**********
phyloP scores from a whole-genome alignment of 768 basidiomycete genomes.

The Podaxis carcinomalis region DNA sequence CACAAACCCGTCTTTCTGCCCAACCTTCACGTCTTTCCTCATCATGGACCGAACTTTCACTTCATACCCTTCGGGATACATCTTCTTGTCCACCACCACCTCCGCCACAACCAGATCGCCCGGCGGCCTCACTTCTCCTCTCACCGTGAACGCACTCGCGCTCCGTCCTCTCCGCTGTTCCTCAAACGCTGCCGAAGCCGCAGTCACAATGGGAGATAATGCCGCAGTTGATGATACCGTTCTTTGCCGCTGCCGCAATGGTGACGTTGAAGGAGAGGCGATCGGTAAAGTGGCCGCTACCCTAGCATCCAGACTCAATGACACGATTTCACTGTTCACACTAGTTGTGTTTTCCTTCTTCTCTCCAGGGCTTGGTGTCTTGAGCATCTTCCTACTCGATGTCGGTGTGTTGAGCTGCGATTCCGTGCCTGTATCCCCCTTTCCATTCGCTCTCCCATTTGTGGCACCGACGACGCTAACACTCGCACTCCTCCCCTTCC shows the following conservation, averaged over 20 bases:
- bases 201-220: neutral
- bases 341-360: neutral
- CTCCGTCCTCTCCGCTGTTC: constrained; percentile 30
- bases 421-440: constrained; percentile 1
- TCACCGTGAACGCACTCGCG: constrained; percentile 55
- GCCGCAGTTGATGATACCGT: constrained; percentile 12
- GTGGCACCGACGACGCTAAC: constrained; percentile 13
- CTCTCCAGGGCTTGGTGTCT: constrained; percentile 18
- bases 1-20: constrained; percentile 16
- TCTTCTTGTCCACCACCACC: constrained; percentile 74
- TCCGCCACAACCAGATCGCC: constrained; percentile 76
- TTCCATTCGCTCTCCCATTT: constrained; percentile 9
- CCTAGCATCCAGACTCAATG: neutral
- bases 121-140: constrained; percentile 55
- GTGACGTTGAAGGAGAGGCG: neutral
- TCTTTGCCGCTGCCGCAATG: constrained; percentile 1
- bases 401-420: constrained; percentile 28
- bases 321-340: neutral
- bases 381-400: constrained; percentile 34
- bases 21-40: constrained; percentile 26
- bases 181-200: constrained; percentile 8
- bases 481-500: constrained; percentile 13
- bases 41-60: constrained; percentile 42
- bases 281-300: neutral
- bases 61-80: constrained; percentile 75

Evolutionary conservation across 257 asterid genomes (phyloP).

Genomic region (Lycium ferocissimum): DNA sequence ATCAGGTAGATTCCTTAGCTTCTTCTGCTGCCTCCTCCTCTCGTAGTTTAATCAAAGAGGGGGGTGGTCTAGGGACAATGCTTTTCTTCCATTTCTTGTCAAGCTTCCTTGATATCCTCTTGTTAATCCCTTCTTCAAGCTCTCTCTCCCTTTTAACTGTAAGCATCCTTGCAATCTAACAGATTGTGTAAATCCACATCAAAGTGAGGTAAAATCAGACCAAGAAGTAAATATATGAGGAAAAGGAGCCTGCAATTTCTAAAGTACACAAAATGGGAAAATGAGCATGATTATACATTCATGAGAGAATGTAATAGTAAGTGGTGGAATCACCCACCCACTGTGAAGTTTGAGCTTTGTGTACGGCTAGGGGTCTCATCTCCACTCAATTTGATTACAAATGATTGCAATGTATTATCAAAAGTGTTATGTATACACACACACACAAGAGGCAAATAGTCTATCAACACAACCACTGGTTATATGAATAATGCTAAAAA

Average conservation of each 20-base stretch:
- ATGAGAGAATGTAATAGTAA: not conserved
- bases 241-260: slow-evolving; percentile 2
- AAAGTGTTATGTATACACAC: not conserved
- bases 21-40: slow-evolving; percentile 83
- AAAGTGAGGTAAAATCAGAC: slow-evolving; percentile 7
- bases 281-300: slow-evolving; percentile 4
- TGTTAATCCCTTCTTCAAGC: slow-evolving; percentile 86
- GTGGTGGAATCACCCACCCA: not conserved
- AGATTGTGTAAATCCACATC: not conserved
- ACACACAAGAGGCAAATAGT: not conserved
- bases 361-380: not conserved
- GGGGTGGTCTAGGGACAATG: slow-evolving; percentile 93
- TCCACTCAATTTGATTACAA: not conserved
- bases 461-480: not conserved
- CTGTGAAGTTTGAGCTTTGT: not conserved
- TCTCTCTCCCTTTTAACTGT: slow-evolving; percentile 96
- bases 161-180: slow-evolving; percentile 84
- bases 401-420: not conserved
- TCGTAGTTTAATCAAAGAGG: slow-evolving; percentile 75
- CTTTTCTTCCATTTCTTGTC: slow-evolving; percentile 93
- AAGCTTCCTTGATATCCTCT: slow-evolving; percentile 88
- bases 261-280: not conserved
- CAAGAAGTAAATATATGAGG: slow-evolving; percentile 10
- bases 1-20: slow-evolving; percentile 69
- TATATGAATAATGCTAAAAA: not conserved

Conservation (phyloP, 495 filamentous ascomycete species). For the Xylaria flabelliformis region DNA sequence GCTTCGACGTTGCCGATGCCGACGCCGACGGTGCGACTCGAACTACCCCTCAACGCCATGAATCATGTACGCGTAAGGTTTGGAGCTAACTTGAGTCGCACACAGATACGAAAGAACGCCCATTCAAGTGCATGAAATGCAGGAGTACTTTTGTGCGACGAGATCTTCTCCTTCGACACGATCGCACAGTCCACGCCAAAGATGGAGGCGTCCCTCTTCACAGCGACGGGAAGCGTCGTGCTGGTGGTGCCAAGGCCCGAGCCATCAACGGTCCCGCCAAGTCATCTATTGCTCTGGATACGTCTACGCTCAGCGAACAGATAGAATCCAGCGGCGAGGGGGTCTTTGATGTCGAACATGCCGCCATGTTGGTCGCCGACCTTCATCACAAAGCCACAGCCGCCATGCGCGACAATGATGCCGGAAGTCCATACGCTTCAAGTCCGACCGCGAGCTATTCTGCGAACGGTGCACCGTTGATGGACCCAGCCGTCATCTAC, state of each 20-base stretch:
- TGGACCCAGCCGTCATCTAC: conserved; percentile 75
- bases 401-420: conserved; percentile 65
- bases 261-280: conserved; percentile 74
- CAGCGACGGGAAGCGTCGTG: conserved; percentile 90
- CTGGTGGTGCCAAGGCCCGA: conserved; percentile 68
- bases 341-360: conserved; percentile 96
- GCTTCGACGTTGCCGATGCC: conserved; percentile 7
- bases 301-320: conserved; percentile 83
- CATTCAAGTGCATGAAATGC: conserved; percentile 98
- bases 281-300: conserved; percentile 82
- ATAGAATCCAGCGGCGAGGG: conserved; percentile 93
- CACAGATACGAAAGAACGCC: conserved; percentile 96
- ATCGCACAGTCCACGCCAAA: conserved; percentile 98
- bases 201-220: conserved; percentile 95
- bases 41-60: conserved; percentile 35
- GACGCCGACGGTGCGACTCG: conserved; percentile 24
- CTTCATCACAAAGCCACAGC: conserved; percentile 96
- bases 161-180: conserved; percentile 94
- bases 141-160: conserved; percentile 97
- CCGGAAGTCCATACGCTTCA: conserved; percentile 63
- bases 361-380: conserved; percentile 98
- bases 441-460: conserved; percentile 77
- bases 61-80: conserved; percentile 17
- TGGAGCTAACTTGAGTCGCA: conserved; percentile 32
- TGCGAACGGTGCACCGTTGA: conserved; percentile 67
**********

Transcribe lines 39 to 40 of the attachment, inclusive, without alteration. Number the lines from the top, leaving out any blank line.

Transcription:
- AGATTGTGTAAATCCACATC: not conserved
- ACACACAAGAGGCAAATAGT: not conserved